Personnel people confused by top Canadian prospects deferring to 2024 CFL Draft

Photo: Michael Scraper/3DownNation. All rights reserved.

The number of CFL prospects deferring their draft years has a number of personnel people across the league scratching their heads.

“Unfortunately, a lot of the guys that were in the upper-level part of this draft have decided to go back to school,” said Edmonton Elks’ head coach and general manager Chris Jones.

“There’s probably at least six to eight of them, maybe even 10 that have gone back to school for an extra year, so it has kinda pushed down the number of guys that are going to be available that would fit the needs of a CFL football team.”

Most student-athletes were granted an extra year of eligibility amid the onset of the COVID-19 pandemic, which forced the temporary cancellation of a number of sports. The CFL subsequently permitted players to opt out of the following year’s draft, allowing them to wait an extra year before entering the professional ranks.

U Sports handles player eligibility differently than the NCAA, which is why it can come as more of a surprise when Canadian college players defer their draft year. North of the border, football players automatically have a fifth year of eligibility and can return to U Sports even after being drafted and participating in a CFL training camp.

With this option already available to players, one might expect the choice to defer to be relatively rare. Instead, hundreds of prospects have chosen to defer their draft years, including approximately 150 this year.

“I’m confused on why certain guys defer. I really don’t understand that, especially Canadian college guys,” said Calgary Stampeders’ head coach and general manager Dave Dickenson. “I don’t understand it, but I’m not in their heads.”

Photo courtesy: Rich Lam/UBC Athletics

The most notable player who opted out of the 2023 CFL Draft is offensive lineman Theo Benedet out of the University of British Columbia. The six-foot-seven, 290-pound blocker was named a first-team U Sports All-Canadian this past season and won the J. P. Metras Trophy, which is awarded annually to the top lineman in Canadian collegiate football.

Several sources have indicated that, barring serious interest from the NFL, Benedet would have been a top-three selection in this year’s draft. His teammate and fellow offensive lineman Giovanni Manu would also have been a relatively high selection, though he also opted out of this year’s draft. Other notable prospects who deferred to 2024 include Kojo Odoom, Jean-William Rouleau, AK Gassama, Kalylyn St-Cyr, Kyle Samson, and Scott Murray.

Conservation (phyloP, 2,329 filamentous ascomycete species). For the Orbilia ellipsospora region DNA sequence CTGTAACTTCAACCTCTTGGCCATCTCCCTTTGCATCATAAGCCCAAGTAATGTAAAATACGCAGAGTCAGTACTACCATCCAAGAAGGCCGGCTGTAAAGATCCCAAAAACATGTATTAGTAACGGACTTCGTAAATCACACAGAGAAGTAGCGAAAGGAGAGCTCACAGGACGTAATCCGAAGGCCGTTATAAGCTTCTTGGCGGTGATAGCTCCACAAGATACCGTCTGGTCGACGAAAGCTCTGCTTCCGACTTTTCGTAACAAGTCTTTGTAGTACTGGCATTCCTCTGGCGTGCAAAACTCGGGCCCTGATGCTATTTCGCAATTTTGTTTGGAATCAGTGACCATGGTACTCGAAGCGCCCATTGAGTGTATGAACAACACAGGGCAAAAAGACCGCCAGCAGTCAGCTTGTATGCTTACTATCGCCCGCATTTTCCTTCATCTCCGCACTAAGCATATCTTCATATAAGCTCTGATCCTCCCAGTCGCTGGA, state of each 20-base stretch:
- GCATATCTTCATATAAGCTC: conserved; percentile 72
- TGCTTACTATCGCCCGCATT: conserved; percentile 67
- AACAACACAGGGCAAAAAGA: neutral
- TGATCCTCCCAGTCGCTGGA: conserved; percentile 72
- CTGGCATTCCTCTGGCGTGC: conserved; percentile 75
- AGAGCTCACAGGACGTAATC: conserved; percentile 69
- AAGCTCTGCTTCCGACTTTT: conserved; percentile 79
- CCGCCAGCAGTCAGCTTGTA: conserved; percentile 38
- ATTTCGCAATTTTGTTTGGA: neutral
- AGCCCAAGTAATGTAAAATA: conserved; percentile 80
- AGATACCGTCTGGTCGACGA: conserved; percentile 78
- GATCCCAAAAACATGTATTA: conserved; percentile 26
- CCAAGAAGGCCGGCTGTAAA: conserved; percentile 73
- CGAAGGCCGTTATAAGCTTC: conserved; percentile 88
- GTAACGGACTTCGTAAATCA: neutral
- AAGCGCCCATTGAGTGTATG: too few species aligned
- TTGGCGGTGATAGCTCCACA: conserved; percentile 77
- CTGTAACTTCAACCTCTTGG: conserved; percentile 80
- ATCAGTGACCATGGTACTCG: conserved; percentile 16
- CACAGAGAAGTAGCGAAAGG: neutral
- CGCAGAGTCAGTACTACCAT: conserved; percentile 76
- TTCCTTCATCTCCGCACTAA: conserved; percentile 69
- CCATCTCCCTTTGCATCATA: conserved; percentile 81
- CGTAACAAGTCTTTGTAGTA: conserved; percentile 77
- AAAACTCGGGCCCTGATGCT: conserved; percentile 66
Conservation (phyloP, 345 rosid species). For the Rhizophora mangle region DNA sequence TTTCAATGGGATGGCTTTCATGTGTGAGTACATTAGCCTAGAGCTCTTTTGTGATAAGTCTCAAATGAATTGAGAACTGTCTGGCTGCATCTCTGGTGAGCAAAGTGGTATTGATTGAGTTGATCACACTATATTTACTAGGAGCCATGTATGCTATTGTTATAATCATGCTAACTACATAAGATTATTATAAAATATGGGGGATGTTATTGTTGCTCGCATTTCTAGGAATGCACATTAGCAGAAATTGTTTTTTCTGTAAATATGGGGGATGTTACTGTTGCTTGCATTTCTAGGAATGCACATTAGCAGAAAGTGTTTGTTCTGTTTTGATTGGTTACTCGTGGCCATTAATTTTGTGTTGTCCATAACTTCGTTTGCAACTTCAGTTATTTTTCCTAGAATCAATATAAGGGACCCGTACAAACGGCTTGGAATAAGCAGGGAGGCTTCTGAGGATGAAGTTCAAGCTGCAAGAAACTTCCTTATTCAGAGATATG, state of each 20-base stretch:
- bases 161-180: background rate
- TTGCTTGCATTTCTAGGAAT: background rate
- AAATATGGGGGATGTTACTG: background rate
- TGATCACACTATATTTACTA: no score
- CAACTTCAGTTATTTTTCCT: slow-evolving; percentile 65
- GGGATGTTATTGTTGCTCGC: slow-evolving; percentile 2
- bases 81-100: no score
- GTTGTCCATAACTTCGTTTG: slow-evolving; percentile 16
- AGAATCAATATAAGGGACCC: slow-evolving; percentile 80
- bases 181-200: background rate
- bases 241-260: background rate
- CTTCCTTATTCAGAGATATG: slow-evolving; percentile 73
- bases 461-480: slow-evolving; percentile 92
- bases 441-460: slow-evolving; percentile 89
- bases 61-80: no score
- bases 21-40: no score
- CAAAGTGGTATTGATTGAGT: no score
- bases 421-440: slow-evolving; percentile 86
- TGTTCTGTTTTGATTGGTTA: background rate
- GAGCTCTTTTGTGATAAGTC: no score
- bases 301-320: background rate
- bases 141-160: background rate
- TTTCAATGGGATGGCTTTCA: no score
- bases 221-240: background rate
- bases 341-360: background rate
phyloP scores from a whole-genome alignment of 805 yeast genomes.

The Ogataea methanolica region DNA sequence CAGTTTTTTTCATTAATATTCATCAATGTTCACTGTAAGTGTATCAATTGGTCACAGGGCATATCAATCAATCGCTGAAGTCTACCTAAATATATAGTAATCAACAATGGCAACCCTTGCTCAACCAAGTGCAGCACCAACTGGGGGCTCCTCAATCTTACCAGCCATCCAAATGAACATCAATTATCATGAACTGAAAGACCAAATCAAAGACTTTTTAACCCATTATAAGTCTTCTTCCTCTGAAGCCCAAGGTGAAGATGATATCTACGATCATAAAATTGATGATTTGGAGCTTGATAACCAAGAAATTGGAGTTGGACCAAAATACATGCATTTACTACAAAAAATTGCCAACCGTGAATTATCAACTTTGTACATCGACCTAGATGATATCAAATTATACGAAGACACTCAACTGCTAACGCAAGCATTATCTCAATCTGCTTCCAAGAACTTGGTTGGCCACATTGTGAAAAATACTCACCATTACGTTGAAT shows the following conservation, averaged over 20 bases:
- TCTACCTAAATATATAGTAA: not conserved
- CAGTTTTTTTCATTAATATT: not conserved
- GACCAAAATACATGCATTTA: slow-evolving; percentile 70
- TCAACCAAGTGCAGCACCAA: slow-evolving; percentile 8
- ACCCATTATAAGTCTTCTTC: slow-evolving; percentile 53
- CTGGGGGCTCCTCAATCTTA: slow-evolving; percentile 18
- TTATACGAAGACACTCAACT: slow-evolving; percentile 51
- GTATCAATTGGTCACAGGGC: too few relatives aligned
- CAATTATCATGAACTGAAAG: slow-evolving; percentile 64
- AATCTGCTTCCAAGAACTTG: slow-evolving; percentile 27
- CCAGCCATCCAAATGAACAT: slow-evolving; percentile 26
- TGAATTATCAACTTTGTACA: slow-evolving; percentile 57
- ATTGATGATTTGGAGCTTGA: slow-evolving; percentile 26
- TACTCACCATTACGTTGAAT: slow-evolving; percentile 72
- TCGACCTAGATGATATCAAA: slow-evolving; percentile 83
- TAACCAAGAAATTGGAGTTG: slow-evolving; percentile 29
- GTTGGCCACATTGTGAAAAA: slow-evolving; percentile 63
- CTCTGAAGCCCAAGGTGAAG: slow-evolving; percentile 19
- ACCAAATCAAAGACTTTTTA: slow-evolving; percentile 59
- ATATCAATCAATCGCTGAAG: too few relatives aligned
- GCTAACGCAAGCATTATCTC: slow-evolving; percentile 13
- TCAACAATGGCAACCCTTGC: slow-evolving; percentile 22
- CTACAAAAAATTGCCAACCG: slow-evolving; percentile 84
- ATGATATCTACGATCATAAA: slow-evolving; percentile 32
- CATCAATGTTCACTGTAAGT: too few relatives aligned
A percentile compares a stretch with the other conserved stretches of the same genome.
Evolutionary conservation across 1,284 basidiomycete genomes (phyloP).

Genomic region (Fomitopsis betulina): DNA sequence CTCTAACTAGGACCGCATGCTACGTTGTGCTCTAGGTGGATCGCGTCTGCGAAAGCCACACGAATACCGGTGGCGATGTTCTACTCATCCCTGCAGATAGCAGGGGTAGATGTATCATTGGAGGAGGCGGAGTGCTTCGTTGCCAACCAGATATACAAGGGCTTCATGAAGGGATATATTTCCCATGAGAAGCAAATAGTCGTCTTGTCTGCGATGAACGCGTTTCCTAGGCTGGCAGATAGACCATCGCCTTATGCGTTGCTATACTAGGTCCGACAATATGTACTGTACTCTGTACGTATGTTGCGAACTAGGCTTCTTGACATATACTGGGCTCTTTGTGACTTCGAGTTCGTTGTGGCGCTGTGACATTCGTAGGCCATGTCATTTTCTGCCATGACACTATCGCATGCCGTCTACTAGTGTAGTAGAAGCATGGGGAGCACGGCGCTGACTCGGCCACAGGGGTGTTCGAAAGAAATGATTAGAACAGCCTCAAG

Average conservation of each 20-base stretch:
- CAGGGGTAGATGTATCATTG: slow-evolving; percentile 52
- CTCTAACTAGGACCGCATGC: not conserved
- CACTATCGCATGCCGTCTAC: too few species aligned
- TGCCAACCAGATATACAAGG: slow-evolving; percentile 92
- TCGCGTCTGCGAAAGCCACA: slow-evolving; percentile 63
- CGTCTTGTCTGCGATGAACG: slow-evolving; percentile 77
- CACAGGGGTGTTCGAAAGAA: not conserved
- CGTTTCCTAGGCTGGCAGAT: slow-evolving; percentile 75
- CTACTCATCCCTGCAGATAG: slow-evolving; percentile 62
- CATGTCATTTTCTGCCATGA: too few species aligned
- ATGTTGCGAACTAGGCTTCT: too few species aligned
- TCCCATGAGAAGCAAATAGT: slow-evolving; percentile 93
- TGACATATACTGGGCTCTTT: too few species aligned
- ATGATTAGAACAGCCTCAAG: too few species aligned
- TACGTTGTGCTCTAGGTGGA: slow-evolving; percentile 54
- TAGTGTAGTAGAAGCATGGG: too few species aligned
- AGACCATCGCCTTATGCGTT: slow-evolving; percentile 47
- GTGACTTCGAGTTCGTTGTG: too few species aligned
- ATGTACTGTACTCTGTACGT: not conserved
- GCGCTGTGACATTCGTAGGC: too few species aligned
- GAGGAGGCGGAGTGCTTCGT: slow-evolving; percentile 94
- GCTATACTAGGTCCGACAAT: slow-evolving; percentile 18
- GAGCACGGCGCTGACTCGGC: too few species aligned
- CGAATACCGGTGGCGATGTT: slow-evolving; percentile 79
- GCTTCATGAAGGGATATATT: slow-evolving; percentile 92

Dickenson believes that new eligibility rules are forcing CFL teams to be a little more patient with the players they choose to draft, especially those who are hoping to catch on with the NFL.

“I think more and more some of our top talent is staying in the south a little longer than maybe in the past. Looking back on some of our picks, we did sign (2020 CFL Draft pick) Rysen John this year to (a) three-year (contract). We’ve got a couple of other players down there and so do the rest of the league,” he said.

Jones sees the NCAA’s new name, image, and likeness (NIL) policy as a barrier for top talent coming to the CFL via negotiation lists. He referenced top college players making six figures while still in college as well as a top quarterback who is going to make over $1 million this upcoming season as a freshman.

“The odds of getting that guy right now, especially when the agents are spending $20, $30, $40,000 in training, the agents have no interest in that young man coming to the Canadian Football League,” said Jones.

“That’s kind of where my philosophy has come from, I’ve got to have help right now. We’ve got to put together a team right now of players that are coming out of this year’s class that can come up and compete in camp. And so that’ll be made up of former NFL guys, guys that have gone through the draft process already, and then guys from smaller schools.”

This is Dickenson’s first draft in his new dual role and it appears he wants to draft a player who will be in training camp with his team’s top pick.

“To me, with your first-round pick it’s is he going to be worth it and is he going to come? That’s the million dollar question and I think that’s the thing that you’ve gotta get answered. But no, it’s a solid group. I think the talent level does increase it just seems like right now a few of the guys you were hoping could be in this draft took themselves out of the draft.”

John Hodge is a Canadian football reporter based in Winnipeg.